changes to the license authorization and renewal process;

proposals to improve record keeping, including enhanced disclosures of stations’ efforts to serve the public interest;

changes to the FCC’s equal employment opportunity regulations and other matters relating to the involvement of minorities and women in the broadcasting industry;

changes to rules relating to political broadcasting including proposals to grant free air time to candidates, and other changes regarding political and nonpolitical program content, funding, political advertising rates, and sponsorship disclosures;

proposals to restrict or prohibit the advertising of beer, wine and other alcoholic beverages;

proposals to restrict or prohibit the advertising of on-line casinos or on-line sports-betting services;

proposals regarding the regulation of the broadcast of indecent or violent content;

technical and frequency allocation matters, including increased protection of low power FM stations from interference by full-service stations and changes to the method used to allot FM radio frequencies; changes in broadcast, multiple ownership, foreign ownership, cross-ownership and ownership attribution policies;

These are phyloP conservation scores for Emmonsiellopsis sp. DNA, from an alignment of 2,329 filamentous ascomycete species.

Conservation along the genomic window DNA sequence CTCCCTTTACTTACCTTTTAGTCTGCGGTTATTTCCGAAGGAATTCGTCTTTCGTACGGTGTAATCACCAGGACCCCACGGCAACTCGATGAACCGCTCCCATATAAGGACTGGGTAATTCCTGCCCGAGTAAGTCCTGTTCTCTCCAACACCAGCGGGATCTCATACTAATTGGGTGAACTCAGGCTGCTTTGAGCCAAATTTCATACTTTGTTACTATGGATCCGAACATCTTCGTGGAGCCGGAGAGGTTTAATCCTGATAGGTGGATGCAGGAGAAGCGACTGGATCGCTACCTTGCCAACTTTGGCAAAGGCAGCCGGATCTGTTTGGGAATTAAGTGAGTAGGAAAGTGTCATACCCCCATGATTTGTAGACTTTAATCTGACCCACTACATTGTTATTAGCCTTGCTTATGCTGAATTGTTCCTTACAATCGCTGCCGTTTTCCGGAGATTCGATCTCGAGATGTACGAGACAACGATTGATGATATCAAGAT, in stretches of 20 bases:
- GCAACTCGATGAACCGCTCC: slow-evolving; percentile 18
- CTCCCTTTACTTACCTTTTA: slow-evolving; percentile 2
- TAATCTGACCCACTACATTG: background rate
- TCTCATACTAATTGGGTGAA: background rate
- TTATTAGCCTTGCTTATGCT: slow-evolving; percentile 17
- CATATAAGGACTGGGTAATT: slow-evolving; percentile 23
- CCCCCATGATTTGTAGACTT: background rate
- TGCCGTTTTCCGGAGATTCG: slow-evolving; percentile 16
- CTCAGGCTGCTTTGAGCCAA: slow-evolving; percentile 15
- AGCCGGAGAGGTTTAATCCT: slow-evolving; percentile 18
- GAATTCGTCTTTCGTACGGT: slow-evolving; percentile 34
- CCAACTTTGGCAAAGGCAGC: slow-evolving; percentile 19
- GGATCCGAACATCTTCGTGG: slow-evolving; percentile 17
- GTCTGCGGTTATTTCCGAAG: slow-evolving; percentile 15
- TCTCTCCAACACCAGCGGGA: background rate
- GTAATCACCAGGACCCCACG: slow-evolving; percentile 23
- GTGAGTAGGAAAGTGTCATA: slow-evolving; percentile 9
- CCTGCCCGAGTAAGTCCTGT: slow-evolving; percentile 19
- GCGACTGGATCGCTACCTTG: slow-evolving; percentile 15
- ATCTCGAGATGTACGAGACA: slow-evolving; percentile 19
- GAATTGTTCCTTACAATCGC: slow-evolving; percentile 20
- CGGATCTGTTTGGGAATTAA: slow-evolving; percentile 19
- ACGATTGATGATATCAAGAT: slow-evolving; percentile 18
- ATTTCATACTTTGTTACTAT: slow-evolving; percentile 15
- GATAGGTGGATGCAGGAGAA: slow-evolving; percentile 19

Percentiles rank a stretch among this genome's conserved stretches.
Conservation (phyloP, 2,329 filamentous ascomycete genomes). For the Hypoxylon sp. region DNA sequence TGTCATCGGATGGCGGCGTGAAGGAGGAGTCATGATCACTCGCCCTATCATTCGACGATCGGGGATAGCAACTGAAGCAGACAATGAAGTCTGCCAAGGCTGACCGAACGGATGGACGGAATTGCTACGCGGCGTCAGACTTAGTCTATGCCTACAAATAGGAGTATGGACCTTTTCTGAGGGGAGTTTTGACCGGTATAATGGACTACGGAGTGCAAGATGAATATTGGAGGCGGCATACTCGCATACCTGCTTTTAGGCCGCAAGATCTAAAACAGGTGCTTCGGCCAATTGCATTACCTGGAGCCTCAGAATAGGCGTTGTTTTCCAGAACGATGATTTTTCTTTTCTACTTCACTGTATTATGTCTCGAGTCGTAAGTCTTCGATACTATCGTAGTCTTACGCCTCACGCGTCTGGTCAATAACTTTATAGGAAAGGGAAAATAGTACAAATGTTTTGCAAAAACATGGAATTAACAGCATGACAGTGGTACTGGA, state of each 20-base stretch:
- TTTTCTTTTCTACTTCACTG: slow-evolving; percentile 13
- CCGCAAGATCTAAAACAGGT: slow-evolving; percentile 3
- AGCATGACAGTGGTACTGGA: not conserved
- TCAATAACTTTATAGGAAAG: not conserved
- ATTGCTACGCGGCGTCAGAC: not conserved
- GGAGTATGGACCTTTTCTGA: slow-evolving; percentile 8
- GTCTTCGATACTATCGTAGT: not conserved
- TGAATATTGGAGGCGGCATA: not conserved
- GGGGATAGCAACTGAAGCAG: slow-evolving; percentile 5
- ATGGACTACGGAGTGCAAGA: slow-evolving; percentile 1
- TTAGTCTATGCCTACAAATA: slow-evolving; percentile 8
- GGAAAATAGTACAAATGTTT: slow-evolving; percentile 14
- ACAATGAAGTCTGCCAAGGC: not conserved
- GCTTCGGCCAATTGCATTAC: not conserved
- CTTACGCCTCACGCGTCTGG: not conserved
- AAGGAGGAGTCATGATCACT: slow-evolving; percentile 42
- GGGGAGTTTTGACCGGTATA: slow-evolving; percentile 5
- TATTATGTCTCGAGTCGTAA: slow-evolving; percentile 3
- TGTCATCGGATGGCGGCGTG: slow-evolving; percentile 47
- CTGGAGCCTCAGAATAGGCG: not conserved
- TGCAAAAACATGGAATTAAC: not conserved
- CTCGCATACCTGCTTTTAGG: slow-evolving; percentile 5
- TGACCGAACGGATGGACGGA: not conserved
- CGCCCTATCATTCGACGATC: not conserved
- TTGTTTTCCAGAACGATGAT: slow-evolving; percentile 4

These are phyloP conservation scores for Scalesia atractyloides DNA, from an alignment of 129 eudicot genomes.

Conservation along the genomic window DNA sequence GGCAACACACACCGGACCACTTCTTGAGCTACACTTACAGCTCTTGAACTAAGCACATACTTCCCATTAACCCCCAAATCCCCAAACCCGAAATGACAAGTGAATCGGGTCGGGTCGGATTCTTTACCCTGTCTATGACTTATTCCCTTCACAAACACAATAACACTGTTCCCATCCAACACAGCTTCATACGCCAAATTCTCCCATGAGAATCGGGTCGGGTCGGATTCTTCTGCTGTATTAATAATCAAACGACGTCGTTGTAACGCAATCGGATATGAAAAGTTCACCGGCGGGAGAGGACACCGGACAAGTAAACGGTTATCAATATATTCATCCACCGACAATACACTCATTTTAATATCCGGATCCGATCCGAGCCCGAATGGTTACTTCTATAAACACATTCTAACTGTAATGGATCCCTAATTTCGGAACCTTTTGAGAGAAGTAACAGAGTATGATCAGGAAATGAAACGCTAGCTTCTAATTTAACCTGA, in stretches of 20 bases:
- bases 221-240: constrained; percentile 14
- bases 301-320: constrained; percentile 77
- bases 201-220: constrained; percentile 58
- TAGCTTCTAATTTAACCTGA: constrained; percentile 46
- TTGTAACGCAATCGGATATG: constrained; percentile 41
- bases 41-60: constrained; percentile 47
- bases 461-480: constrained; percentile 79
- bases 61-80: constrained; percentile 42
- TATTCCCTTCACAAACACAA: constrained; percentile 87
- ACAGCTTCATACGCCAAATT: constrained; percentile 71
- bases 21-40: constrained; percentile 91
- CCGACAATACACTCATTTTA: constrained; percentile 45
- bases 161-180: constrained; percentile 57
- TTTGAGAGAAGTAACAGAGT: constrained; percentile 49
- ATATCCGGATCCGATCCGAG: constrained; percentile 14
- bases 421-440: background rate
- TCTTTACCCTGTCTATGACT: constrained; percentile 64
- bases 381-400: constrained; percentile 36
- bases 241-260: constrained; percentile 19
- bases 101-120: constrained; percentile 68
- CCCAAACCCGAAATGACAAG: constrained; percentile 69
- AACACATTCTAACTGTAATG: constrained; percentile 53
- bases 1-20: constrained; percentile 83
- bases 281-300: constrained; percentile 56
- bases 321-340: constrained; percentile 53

proposals to alter provisions of the tax laws affecting broadcast operations and acquisitions;

proposals to regulate or prohibit payments to stations by independent record promoters, record labels and others for the inclusion of specific content in broadcast programming;

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proposals to impose spectrum use fees or other fees on FCC licensees;